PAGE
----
HCV genotype 1 to 4 (Catherine). IFN free regimens were later found to be more effective and
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gave better results. A combination of simeprevir or NS5A replication complex inhibitor,
daclatasvir or ledipasvir with Sofosbuvir with or without RBV for a 12 weeks treatment course
in HCV genotype1 saw a sustained virological response (SVR) of more than 90% (Lin).
Additionally, regimens based on ritonavir-boosted NS3/4A protease inhibitor, ABT-450/r
combined with or without RBV for 12 weeks treatment course in HCV genotype 1 have also
produced similar results (Rosenquist).
Development of NS3/4A Protease Inhibitors (PIs), telaprevir faced a lot of hurdles as it
had to be put on hold due to its performance in a standard IC
50
assay. It took data from new
experiments and hypothesis to justify further investment in the development of telaprevir. The
drug was approved in Europe in 2011 for the treatment of HCV genotype 1. Nucleotide NS5B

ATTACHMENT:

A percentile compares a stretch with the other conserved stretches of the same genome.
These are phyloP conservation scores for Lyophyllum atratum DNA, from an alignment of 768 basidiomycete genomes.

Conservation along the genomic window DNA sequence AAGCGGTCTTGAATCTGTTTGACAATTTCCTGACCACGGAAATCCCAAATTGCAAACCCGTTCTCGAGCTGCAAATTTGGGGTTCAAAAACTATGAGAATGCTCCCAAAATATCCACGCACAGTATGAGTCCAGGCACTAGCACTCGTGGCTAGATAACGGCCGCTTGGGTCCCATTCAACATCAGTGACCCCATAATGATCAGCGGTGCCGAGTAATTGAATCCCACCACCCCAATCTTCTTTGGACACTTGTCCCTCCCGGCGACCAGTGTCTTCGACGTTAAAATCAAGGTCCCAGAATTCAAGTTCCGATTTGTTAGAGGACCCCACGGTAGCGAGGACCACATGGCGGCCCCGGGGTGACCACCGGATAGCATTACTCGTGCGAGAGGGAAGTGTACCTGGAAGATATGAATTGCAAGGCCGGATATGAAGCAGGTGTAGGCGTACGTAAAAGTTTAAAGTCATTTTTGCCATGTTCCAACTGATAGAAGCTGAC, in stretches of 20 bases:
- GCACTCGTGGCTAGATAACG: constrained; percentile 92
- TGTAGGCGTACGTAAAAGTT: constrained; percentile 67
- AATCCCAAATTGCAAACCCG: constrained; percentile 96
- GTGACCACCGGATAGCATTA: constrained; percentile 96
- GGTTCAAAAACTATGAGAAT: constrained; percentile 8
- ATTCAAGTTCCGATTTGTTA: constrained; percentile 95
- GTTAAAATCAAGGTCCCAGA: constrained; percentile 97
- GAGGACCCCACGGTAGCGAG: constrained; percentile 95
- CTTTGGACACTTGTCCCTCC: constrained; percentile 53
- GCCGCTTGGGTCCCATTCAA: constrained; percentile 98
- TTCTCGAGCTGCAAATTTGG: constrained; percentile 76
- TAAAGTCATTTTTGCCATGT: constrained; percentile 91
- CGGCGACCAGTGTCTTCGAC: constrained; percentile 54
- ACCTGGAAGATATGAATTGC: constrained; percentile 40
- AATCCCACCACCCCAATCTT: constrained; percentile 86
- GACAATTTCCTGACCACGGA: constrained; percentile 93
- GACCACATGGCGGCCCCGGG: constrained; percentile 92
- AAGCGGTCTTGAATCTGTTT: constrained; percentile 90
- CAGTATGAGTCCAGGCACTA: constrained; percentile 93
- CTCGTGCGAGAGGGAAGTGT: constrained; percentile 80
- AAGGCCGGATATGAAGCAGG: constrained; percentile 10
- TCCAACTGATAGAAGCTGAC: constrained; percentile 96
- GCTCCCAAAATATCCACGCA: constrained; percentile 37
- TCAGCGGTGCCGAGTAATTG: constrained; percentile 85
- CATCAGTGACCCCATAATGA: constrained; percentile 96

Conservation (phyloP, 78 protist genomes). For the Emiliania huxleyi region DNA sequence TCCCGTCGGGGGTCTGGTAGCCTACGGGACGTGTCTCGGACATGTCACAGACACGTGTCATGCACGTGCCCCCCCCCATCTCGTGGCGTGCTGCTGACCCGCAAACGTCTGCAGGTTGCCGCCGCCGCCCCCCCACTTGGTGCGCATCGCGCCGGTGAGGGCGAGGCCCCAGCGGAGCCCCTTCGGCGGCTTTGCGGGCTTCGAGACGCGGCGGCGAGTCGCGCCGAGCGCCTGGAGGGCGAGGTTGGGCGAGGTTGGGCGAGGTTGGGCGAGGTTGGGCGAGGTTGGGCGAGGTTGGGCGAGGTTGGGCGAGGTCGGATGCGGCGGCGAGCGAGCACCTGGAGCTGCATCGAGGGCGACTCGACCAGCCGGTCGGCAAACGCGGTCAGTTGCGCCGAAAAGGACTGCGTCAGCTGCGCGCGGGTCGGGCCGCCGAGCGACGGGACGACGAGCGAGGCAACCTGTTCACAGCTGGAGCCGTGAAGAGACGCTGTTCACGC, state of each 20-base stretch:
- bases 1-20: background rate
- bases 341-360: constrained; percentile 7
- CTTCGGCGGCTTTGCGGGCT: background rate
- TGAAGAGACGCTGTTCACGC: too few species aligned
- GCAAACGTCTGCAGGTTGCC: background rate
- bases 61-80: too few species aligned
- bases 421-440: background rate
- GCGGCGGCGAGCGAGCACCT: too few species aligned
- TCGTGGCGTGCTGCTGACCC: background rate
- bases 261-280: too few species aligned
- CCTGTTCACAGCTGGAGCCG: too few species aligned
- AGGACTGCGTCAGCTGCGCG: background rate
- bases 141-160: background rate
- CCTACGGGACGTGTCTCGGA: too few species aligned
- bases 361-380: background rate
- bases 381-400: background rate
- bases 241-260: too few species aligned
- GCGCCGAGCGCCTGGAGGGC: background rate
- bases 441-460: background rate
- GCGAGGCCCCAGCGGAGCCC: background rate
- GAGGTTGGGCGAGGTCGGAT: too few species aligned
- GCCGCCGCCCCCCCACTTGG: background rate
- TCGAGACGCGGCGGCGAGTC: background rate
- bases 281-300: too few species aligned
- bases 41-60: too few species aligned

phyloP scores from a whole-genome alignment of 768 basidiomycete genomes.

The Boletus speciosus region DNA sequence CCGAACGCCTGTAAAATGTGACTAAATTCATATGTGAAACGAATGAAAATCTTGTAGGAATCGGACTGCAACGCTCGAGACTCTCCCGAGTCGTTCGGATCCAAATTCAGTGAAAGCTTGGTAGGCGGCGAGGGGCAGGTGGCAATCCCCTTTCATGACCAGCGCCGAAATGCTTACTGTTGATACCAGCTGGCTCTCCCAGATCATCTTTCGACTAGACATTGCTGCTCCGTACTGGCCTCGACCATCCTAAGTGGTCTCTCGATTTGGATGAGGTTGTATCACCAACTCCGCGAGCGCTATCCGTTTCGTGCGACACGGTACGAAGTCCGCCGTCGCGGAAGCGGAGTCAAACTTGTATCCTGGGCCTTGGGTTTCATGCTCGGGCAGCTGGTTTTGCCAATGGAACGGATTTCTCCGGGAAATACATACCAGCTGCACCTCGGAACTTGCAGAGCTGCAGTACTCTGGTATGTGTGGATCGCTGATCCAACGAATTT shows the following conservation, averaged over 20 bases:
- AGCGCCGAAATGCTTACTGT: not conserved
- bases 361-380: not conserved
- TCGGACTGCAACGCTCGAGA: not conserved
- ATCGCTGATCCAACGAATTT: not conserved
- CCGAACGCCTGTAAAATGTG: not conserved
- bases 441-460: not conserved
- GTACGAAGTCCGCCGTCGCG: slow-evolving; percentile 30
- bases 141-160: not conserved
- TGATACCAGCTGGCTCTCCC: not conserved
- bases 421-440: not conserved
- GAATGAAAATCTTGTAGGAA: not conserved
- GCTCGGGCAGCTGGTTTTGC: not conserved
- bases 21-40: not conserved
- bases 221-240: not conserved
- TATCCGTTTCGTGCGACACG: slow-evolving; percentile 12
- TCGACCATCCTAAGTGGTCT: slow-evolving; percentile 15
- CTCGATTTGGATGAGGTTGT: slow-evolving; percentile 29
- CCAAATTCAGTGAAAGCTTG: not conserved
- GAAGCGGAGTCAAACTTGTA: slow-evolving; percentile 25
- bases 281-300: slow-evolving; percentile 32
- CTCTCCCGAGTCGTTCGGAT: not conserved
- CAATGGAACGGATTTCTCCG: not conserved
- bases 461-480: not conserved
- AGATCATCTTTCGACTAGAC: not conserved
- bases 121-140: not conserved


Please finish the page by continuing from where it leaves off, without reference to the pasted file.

inhibitor, Sofosbuvir, also known, as GS-7977 discovery revolutionized the management of
Hepatitis C Virus infection. It was used in the initial evaluation with RBV and PEG-IFN. The
valuable features of Sofosbuvir which include its excellent tolerability, pan genotypic activity,
and safety profile makes it a powerful weapon in the treatment of HCV infection (Zappulo). The
highly selective NS5A inhibitor, Daclatasvir (BMS790052) was developed by Bristol-Myers
Squibb. It has a broad coverage of HCV genotypes in vitro. Daclatasvir (BMS790052 was
approved in July 2015 for use in treatment of HCV genotype 1 and 3
Therapy for HCV infection was at the pace of snail as it remained nearly the same